no prior case studies to review and little in the way of industry guide- lines. The design-build approach, with construction beginning before the design was complete, created additional pressure but also yielded a clear benefit: the team had worked closely together for many years on design-build water/wastewater projects and had confidence in its ability to problem-solve on site. Challenges early on included determining the exact geometry of the existing tunnels without reliable records. The team also focused on identifying pipe loading and stresses that would occur as the HDPE pipeline was installed in a 1.5-mile-long tunnel with no intermediate access in live flow. The fused HDPE pipe was fed into the tunnel at the western portal, with an HDD rig set up at the eastern portal for the pull-in. The pulling of the new carrier pipe into the host pipe proceeded smoothly, as pull forces remained low, and this phase of the project was completed in just over two months. Fast-Paced Problem-Solving The most imposing challenge arrived with the next step: grouting the annular space between the pipe and the old tunnel. A barometric loop was used to keep the pipeline full during grouting to mitigate thermal expansion and pipeline buoyancy. The grout placement was verified with specially built cameras. As this step carried the risk of collapse The custom designed pull head is ready to be fused onto the new 48-inch HDPE pipe.
or water infiltration, the team selected a low-density cellular grout, a form of extremely lightweight concrete that had never been used for this application over such a long length before. As the grout was pushed through the tunnel, however, air bubbles began to pop, decreasing the volume of the grout. The team paused the grouting process and considered remedies, ultimately selecting a specialty drilling company with lightweight equipment to install new injection points at approximately 500-foot intervals. Although there were concerns about drilling the verticals and potentially puncturing the pipe, the drillers were able to stop within a foot of the pipe, and the grout was safely installed along the length of the entire pipe. The rehabilitation of the tunnel was completed in just six months with an $8 million price tag. The compressed construction timeline minimized the impact on the community, with just one temporary road closure. Although the project was complex from a construction standpoint, the approach offered a much smaller footprint and saved the district from the expense of boring a new tunnel and installing a redundant sanitary sewer line.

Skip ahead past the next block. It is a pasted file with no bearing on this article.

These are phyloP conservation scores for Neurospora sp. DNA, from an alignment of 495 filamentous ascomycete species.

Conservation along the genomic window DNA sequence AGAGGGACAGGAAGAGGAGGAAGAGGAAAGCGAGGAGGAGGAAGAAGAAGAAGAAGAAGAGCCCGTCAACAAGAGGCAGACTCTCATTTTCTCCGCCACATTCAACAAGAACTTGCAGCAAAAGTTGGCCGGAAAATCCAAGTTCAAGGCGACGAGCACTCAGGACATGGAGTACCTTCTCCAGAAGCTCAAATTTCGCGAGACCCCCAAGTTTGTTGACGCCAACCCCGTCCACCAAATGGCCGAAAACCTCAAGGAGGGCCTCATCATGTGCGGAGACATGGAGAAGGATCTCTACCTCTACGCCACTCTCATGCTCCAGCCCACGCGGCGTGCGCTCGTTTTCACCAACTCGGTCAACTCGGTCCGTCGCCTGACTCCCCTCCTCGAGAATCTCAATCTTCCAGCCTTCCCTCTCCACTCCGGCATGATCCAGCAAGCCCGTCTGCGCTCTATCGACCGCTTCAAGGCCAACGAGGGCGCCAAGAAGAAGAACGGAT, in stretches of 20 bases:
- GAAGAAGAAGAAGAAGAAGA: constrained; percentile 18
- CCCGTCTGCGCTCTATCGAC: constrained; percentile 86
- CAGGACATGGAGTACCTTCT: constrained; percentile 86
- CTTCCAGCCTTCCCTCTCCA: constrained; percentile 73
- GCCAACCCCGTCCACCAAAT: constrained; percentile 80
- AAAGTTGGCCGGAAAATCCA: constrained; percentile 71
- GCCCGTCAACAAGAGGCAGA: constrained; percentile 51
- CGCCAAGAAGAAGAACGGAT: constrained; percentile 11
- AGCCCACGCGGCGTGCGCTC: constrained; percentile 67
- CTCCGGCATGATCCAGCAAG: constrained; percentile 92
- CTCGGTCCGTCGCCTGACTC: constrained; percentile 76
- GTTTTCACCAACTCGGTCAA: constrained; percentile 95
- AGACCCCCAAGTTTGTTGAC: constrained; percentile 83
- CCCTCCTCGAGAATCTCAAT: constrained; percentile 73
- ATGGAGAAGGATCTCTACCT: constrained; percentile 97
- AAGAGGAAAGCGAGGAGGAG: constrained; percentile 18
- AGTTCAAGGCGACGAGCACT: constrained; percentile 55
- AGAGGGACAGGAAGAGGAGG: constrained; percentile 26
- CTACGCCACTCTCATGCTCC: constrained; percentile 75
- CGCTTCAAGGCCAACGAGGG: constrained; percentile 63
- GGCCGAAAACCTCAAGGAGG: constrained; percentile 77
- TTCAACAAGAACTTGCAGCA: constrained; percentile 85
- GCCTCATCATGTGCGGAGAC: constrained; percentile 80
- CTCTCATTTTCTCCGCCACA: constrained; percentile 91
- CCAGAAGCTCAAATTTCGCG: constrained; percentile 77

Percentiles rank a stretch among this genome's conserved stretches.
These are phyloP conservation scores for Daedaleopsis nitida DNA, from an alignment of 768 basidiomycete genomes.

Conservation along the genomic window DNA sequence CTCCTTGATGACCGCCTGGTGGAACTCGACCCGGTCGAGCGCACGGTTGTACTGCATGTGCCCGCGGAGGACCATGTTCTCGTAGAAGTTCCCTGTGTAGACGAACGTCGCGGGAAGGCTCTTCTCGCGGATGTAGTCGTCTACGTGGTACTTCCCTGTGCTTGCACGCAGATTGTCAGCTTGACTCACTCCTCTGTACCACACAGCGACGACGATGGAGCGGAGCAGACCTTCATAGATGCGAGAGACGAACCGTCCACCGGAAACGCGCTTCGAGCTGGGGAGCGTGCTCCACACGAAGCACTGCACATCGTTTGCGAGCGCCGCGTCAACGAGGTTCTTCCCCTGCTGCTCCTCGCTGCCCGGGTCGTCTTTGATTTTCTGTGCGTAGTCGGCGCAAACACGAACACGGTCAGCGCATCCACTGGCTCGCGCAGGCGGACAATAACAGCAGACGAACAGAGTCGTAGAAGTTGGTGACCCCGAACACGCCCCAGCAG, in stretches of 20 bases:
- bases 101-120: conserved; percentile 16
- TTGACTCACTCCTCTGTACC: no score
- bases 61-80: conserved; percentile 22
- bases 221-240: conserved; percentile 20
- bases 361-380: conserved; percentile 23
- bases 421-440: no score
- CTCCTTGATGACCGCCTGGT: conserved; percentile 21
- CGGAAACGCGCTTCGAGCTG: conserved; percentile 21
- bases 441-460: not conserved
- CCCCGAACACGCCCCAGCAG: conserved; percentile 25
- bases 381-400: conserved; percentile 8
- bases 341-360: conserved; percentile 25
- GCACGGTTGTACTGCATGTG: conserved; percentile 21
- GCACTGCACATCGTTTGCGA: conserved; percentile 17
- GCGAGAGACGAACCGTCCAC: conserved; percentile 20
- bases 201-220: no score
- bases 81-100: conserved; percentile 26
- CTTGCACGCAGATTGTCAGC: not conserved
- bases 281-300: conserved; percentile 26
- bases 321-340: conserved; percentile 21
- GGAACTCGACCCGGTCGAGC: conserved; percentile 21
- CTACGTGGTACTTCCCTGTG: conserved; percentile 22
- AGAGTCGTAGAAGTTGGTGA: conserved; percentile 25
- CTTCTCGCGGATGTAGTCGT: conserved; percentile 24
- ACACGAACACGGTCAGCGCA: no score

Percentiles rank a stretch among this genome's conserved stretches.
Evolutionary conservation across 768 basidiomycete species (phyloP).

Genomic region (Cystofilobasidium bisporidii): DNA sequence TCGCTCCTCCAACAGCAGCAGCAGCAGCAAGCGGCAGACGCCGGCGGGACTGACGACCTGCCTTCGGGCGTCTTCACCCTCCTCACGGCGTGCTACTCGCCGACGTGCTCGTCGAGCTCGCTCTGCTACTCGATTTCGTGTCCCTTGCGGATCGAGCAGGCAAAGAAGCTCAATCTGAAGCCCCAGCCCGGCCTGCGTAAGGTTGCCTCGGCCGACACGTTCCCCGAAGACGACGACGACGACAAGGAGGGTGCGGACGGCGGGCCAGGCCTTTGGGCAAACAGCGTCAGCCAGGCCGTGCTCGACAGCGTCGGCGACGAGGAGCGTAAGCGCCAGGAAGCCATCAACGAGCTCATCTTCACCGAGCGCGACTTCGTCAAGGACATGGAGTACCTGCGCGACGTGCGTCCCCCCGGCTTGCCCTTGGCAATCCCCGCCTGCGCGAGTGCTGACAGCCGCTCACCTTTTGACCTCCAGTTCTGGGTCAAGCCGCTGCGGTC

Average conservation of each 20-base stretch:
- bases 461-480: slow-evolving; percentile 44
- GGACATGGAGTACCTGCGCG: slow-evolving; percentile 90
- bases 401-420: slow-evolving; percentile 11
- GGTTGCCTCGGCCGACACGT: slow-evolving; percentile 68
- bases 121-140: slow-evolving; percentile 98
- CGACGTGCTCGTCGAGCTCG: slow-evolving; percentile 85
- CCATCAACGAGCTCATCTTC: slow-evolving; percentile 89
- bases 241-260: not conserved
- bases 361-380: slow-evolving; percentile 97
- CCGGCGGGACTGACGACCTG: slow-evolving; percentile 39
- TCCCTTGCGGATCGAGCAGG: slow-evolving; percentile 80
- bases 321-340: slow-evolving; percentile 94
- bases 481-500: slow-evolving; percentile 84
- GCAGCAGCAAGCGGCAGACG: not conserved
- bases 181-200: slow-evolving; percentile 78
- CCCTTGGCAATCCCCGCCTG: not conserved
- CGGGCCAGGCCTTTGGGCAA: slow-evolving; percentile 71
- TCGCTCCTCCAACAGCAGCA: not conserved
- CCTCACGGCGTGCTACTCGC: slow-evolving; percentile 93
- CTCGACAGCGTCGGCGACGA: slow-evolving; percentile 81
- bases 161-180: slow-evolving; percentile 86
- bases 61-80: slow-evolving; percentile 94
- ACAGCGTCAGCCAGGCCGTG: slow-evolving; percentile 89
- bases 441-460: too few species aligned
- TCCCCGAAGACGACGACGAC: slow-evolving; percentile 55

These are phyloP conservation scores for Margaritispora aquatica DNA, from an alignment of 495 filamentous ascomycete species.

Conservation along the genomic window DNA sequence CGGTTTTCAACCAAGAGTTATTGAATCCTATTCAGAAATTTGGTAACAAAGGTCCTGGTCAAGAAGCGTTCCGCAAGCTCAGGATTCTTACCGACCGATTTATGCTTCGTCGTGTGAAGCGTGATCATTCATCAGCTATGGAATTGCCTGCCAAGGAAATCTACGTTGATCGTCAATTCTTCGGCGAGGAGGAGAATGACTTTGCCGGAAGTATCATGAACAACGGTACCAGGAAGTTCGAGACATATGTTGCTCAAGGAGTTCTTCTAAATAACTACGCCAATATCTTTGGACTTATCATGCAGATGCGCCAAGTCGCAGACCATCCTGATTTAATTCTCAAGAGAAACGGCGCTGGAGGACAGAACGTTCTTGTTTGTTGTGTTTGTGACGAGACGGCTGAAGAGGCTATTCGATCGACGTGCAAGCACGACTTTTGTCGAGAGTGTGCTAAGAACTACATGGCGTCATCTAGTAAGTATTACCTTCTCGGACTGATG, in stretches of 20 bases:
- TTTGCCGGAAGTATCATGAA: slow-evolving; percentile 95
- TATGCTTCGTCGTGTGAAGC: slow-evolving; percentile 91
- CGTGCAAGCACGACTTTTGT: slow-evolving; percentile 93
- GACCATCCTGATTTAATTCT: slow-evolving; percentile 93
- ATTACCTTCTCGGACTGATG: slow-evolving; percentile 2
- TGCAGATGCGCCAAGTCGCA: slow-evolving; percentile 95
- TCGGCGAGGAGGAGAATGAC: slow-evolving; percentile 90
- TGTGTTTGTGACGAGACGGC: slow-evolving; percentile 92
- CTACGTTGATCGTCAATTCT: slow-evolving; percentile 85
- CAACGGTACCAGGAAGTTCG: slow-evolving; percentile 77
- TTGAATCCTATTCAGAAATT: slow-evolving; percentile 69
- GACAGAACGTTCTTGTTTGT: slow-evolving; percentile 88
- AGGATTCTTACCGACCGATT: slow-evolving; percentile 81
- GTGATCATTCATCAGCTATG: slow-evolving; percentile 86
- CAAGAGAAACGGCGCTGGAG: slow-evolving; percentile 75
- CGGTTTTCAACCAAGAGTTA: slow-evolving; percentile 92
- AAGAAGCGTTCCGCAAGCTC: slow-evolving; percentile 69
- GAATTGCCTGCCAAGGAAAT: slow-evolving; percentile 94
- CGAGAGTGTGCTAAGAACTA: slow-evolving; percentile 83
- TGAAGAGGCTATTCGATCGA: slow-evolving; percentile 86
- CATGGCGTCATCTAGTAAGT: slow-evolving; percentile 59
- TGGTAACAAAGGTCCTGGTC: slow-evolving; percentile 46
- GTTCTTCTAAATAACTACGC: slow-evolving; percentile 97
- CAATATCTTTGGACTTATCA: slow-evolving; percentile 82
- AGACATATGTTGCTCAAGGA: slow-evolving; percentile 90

KONNOR BURSAW is a project engineer in Dewberry’s Denver office.
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